If you’re in search of the best parks in Portland then you’re in the right place.
I never fully appreciated Portland’s greenery until I started traveling to other cities only to notice a lack of trees.
Little did I know how fortunate I was to grow up in a city with more than 279 parks!
With so many parks to choose from, it’s hard to go wrong. But if you find yourself looking for the absolute best viewpoint, or merely a spectacular picnic spot, I’d like to share my personal list of the best parks in Portland.
Fun fact: Did you know that Portland is home to both the smallest park in the world (Mill Ends Park) and the largest urban park in the United States? Read on to learn more, I hope you enjoy!
Quick tip before we start: Remember that you + sunscreen = best friends (forever). So remember to pack it before you leave the house. Here’s the only sunscreen I use.
Best Parks in Portland
#12. Council Crest Park
Allow me to share my ignorance for a second – it took me way too long to visit Council Crest Park. What was I thinking? If you’re looking for a park with great mountain views, look no further than Council Crest.
At 1,073 feet, Council Crest is the highest point in Portland, so you can bet the views from this park are glorious (especially during sunset).
You’ll see Mt. St. Helens, Mt. Hood, Mt. Adams and even Mt. Rainier.
So if I may offer some advice, head to the park for sunset as soon as you see a clear day in the forecast. It’s an experience you won’t soon forget.
Grab a picnic blanket and a good friend and make an entire evening of it. We saw so many couples picnicking on the lawn. Not only is it romantic but it may restore your faith in humanity, even if only for a second.
Further Reading: 10 Jaw-Dropping Viewpoints in Portland
#11. Fields Park
Fields Park is located in the lively Pearl District, a neighborhood that perfectly blends modern design while still exuding a relaxing Portland vibe.
This Portland park is a great place to spend a weekday morning catching up with a friend over a cup of coffee from Ovation & Tea.
Grab a delicious brew and plop down on a bench or spread out in the lawn.
Just know that the the lawn is an off-leash dog park, so you’re bound to see many cute pups during your visit.
It’s not uncommon for folks to picnic in the lawn and find themselves interrupted every few minutes by an excited dog.
Two-legged kids are not forgotten — there’s a great new children’s playground as well, tag the family along!
#10. Overlook Park
Overlook Park is absolutely lovely, especially on a crisp fall day. A patch of grass is shaded by a handful of trees, enticing visitors to linger with friends while lounging on picnic baskets and watching the sunset.
I suggest following suit during a warm summer night because the views of Portland are spectacular. You’ll get unparalleled views of the Fremont Bridge, which is especially beautiful at sunset.
There’s plenty of great restaurants nearby, if you’d like to swing by for a bite after the sun sets. Here’s a mini-guide on N Mississippi Avenue.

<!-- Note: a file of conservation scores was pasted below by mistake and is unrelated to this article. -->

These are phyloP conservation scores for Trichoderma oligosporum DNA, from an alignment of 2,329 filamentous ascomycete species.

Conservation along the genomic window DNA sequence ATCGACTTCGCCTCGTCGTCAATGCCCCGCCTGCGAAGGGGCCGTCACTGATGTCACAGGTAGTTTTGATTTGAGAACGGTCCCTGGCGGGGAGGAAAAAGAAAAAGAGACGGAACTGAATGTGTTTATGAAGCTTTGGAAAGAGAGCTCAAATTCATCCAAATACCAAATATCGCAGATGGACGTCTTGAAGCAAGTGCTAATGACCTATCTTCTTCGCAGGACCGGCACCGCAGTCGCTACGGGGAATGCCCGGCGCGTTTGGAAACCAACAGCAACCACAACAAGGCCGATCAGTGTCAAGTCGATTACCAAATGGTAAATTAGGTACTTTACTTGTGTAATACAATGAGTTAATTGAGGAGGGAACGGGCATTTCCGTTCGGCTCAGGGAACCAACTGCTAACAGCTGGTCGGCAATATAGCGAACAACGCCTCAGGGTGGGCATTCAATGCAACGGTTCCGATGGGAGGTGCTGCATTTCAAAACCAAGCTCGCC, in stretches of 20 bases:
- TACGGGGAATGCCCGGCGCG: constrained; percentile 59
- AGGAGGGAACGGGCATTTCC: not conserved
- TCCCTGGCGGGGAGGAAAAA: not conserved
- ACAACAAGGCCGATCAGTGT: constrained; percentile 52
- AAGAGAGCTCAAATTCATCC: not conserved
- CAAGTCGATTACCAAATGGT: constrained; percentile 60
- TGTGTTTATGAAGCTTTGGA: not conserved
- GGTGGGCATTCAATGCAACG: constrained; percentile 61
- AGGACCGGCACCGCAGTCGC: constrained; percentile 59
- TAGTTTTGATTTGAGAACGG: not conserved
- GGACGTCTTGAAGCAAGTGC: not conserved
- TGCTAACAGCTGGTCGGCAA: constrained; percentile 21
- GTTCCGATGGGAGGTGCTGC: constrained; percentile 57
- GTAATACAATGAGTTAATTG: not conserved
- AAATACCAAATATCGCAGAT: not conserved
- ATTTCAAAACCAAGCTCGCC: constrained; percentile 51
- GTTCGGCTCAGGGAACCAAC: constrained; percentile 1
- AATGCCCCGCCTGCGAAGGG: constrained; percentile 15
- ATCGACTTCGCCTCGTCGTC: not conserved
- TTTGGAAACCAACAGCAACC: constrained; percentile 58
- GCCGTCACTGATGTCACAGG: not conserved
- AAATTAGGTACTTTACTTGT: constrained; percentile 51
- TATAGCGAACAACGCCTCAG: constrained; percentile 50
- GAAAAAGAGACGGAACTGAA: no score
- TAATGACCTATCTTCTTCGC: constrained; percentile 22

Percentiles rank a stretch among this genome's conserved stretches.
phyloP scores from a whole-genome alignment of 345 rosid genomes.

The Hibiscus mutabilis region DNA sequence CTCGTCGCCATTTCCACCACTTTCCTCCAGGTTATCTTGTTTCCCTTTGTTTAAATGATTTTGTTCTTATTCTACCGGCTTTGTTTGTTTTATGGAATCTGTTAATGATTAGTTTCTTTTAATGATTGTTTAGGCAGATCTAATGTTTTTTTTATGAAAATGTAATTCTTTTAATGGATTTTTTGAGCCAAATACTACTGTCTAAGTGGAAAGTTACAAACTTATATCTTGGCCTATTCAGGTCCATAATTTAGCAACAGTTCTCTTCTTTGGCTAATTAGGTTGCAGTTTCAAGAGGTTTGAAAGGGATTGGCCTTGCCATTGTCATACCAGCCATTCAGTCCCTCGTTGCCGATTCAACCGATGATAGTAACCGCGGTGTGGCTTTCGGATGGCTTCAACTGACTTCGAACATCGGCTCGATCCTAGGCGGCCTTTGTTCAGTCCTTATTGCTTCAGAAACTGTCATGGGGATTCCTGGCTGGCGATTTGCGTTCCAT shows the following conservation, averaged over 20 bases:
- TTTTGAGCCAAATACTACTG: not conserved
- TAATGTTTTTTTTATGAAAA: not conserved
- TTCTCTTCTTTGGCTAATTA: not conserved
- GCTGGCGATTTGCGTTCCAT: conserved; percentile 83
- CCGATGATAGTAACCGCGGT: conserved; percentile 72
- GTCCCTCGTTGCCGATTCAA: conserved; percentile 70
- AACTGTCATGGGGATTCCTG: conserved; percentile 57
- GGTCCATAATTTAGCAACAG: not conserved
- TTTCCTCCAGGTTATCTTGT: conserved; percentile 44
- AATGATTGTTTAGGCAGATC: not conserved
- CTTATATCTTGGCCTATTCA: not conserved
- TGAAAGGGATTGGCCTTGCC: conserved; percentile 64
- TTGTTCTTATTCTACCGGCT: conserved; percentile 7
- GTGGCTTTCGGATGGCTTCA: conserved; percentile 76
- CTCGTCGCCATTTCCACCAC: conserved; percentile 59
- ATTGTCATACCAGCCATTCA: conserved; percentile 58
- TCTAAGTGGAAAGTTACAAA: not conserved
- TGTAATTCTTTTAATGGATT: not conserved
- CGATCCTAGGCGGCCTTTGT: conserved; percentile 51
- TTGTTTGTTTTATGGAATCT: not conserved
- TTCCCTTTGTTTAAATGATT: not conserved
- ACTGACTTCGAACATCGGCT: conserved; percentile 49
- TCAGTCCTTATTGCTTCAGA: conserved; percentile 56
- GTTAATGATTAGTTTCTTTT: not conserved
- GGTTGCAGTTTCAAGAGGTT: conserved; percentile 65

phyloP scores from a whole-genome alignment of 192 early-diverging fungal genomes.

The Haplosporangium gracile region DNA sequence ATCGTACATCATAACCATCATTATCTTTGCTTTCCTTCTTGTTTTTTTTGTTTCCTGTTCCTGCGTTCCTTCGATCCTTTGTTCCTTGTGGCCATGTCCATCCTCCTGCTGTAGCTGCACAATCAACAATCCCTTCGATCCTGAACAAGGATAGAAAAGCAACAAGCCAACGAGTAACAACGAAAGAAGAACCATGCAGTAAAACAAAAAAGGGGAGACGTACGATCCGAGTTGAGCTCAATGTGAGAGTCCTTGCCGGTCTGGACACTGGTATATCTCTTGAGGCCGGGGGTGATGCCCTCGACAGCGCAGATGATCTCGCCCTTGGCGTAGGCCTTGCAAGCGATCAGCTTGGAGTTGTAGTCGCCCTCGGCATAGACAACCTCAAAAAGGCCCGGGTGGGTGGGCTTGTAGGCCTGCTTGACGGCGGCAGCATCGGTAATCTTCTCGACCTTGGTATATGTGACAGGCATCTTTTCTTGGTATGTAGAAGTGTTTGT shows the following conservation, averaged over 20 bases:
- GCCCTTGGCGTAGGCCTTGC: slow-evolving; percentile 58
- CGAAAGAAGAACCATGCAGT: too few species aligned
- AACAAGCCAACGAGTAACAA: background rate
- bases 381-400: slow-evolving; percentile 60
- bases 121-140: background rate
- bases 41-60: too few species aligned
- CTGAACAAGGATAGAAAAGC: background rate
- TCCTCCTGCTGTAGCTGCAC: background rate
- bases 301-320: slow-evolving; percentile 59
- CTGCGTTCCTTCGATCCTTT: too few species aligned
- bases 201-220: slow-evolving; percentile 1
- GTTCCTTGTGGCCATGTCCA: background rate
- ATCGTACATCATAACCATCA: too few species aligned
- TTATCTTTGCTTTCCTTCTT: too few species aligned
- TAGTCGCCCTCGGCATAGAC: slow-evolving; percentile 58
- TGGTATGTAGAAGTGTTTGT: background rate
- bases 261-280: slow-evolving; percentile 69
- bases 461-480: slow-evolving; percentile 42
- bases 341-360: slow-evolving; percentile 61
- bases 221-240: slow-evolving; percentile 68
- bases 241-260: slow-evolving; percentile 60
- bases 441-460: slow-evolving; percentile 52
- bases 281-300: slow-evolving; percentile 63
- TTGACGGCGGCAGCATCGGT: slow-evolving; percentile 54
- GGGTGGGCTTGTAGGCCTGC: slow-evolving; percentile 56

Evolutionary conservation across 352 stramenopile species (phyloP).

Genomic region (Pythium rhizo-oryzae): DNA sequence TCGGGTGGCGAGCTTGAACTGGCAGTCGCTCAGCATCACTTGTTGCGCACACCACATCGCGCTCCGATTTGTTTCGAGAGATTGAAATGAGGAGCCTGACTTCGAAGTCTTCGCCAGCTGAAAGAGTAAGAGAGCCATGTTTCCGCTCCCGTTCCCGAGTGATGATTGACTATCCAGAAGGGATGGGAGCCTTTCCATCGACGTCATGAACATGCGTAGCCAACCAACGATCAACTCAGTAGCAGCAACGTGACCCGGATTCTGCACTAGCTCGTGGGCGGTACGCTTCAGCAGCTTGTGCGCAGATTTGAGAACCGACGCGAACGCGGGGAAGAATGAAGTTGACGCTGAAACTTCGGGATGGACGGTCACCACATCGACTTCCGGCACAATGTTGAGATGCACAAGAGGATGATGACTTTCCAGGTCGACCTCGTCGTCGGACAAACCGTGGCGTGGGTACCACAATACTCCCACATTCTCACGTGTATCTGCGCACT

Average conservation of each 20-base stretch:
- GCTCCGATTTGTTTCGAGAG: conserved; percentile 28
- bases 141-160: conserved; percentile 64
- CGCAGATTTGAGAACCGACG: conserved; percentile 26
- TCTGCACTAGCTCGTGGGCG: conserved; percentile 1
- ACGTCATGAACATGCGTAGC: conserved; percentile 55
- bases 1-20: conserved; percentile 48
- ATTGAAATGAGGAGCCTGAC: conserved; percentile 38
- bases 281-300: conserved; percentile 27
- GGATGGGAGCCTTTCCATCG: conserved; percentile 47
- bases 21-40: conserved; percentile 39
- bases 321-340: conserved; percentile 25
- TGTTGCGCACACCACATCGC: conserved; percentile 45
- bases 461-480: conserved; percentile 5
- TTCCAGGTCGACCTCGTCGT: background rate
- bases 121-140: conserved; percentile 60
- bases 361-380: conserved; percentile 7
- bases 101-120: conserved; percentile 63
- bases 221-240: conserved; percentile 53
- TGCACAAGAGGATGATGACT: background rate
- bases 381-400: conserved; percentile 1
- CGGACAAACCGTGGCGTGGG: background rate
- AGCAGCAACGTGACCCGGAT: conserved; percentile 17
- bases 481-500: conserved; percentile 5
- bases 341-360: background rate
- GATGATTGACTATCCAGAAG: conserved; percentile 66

#9. Tanner Springs Park
Tanner Springs Park is yet another park in the heart of the trendy Pearl District. The park is comprised of 368 railroad tracks and includes 99 pieces of specially-made fused glass.
But all that pales in comparison to the healthy population of Koi fish swimming below.
This is one of the more artsy parks in Portland and speaks to our pride in recycling and caring for the planet.
I sitting down and watching the random jumble of folks that pass through, especially the kids mesmerized by the Koi fish below.
Local’s Tip: Grab a delicious cup of coffee from Sister Cafe and stroll around the neighborhood, you’re sure to find something interesting. Lovejoy Bakery is a great option if you’re hungry.
#8. Peninsula Park
If you’re looking for an iconic Portland park to visit then Peninsula Park will fit the bill. Unlike most of the other Portland parks mentioned on this list, Peninsula Park is “formally designed” 16-acre park (typical of the 1900’s).
In fact, the first time I saw Peninsula Park, I was taken aback by the layout — it reminded me of carefully manicured gardens I’ve toured in Europe.
Layout aside, this Portland park is full of firsts — the city’s first community center, public rose garden and is home to Portland’s second oldest playground.
So grab a comfortable blanket and your favorite novel, find a shady tree and relax the afternoon away.
Try to visit Peninsula Park when the roses are at peak bloom (June-July). It’s one of the best places in Portland for roses. Peninsula Park have more than 5,000 rose bushes and boasts over 60 varieties of roses!
#7. Pittock Mansion Park
Pittock Mansion Park has the best view of downtown Portland, so it should come as no surprise that this Portland park is swarmed with locals and tourists alike during the summer and fall months. The views are worth the crowds though, trust me!